Paul also noted that the FY00 budget mandates a 30 percent reduction in travel and places strict new limits on the number of staff who can be stationed in Washington, D.C.

Paul updated employees on the ongoing political struggle over the implementation of the legislatively mandated reorganization that would create a new National Nuclear Security Administration as a semiautonomous agency within DOE. The new agency, was created by Congress in legislation in reaction to concerns over alleged lax security at the weapons labs. The political žap, Paul explained, is that President Clinton then appointed Energy Secretary Bill Richardson to serve as head of the new agency, and Richardson in turn appointed existing DOE personnel to simultaneously staff administrative positions in the new agency.

"I have a feeling that's not going to be the Žnal look [of the agency]," Paul said, noting that he has "never seen more anger from senators toward the White House" than over the President's actions on the implementation of the new agency. "I would predict this is an unstable situation," Paul said. He thanked former Vermont Senator Warren Rudman, who led the commission that looked at labs security issues, for trying to bring all the parties together.

How the issue will be resolved? "I'll have to say 'stay tuned,' " Paul said. "I've told you all I know, but you can be sure there are extraordinary maneuverings going on."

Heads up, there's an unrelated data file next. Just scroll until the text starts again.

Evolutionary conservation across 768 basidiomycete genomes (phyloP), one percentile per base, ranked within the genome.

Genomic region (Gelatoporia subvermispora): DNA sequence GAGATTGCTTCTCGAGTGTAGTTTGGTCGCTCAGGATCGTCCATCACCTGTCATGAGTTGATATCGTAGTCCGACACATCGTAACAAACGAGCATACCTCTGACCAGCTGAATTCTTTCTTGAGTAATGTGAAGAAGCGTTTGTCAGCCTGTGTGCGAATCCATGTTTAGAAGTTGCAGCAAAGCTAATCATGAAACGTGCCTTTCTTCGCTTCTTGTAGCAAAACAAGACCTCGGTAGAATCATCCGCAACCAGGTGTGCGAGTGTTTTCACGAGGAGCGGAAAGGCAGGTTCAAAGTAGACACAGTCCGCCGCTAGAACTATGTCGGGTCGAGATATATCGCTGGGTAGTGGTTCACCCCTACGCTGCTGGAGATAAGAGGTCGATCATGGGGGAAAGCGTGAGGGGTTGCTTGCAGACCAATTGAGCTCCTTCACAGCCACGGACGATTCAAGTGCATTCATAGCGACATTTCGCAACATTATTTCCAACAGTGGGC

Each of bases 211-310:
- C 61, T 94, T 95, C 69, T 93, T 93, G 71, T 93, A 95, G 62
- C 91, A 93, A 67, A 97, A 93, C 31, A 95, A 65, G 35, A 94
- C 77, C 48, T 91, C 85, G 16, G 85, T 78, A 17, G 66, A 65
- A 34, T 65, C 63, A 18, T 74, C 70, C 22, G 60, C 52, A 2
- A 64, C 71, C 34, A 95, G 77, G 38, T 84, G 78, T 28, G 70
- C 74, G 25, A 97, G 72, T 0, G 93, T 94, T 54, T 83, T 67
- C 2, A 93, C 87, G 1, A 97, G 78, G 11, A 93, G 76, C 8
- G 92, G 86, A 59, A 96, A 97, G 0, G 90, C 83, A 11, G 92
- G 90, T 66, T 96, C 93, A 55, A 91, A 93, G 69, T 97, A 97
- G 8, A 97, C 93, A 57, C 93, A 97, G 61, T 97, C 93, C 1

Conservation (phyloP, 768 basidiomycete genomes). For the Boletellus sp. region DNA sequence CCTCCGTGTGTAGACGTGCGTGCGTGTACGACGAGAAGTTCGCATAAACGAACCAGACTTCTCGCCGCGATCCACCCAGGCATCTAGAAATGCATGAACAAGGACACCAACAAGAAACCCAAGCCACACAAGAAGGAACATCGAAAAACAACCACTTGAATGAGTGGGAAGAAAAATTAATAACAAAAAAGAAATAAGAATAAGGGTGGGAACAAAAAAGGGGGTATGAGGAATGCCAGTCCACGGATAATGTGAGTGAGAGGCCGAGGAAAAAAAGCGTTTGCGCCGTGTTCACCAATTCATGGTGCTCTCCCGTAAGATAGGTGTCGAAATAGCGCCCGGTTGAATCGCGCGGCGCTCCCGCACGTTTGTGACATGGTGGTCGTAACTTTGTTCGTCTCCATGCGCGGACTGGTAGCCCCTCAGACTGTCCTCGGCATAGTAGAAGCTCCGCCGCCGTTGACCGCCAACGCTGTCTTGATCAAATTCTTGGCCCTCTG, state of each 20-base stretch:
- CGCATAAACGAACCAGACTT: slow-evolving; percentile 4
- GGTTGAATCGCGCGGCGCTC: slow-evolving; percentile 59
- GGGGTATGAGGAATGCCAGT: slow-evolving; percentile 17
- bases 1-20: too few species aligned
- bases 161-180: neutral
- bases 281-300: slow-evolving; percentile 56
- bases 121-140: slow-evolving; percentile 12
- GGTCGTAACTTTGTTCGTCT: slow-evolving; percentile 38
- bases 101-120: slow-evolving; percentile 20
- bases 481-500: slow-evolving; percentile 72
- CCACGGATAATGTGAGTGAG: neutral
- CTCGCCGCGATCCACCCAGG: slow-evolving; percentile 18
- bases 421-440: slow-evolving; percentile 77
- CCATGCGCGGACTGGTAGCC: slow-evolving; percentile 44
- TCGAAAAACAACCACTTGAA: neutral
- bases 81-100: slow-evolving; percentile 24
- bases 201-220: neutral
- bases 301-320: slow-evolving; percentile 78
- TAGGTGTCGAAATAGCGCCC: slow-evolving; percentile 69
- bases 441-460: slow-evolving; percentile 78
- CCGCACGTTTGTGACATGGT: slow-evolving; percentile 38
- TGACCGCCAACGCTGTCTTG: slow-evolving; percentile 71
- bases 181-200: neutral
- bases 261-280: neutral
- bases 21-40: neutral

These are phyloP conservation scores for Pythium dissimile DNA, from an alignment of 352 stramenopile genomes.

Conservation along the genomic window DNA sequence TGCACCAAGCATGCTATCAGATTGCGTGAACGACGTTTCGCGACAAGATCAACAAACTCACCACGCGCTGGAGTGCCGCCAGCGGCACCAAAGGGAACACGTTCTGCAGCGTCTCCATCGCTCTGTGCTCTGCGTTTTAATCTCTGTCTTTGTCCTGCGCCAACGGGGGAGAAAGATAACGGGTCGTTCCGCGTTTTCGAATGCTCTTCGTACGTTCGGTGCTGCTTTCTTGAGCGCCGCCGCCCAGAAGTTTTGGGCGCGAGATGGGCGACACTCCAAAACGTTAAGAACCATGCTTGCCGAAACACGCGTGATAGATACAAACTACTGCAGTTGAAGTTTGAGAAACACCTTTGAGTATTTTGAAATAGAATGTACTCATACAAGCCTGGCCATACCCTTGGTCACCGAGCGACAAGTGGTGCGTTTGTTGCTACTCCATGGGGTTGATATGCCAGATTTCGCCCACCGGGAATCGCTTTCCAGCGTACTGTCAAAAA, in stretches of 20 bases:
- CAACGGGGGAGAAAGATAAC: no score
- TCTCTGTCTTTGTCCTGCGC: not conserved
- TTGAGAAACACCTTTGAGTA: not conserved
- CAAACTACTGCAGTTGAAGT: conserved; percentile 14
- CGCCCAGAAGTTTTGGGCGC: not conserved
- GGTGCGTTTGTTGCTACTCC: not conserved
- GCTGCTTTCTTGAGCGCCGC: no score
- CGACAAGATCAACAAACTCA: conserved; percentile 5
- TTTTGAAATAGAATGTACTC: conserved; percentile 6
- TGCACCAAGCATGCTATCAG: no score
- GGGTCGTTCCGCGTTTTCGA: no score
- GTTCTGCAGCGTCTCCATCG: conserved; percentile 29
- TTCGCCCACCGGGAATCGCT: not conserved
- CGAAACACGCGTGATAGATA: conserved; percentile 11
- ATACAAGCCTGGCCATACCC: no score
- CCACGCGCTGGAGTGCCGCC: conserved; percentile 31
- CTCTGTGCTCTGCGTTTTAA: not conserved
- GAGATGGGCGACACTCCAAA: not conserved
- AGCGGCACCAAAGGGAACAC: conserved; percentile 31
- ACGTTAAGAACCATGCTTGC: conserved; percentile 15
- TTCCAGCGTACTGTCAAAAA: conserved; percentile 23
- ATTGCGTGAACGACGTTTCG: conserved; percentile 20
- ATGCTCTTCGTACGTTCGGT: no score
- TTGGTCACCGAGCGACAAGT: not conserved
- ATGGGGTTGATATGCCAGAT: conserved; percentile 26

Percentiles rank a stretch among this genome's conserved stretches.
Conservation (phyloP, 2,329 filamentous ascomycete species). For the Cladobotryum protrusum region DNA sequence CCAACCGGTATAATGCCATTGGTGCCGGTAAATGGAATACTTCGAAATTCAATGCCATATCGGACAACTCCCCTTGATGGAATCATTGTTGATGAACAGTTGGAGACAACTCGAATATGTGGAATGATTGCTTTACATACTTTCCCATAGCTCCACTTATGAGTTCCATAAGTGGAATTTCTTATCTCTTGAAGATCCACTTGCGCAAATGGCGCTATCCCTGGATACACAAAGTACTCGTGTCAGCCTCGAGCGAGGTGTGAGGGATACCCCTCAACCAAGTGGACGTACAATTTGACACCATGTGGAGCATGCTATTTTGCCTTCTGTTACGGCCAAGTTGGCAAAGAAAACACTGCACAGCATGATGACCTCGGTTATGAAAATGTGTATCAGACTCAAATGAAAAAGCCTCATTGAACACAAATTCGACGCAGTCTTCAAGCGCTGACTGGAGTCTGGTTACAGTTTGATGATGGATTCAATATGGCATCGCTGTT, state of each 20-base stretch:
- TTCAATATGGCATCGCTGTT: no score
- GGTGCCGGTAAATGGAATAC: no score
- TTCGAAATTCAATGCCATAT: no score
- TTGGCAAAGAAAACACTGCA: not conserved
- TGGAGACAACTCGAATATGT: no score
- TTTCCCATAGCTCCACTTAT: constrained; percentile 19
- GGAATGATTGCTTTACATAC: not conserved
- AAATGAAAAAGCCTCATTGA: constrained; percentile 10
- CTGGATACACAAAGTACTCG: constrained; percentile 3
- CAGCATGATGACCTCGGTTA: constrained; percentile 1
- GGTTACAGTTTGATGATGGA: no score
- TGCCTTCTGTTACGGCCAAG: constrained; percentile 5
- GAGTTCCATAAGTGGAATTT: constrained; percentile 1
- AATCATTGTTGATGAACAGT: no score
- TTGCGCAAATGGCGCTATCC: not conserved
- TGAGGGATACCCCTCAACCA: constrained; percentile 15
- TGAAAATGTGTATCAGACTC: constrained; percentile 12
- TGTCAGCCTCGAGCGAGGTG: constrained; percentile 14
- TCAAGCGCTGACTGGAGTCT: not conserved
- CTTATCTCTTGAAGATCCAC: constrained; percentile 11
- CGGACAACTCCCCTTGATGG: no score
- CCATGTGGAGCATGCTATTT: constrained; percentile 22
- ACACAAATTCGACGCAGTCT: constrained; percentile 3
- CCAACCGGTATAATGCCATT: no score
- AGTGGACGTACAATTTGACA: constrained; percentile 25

Paul predicted that because of the unusually high level of political animosities in the air, a replacement for Vic Reis, the former Assistant Secretary for Defense Programs who resigned will not be approved during this administration.

Paul said the recently announced restructuring of Lockheed Martin, including the elimination of the Energy and Environment Sector, will probably not have a signiŽcant impact on Sandia. However, he said the corporation's problems can offer some lessons for Sandia. He noted that an internal study, headed by former Martin Marietta CEO Tom Young, found several speciŽc causes for the corporation's well-publicized problems. Key points of the Young report: cost cutting was taken too far; oversight was misdirected or absent on many programs; large sector staffs were a bottleneck; and the workforce is demoralized and frustrated by sharply declining stock values. Lockheed Martin management, Paul said in summary, "has its work cut out for it" in rebuilding shareholder value.

Other issues Paul addressed:

As has become customary during dialogue sessions since he became Labs Director, Paul began his presentation with a video (produced for the occasion by Video Services Dept. 12610) of Labs highlights over the past four months. Following the video, Paul singled out for special commendation the Sandians who worked on the Labs' three most recent R&D 100 Award technologies. (Lab News, July 16).

Last modiŽed: October 25, 1999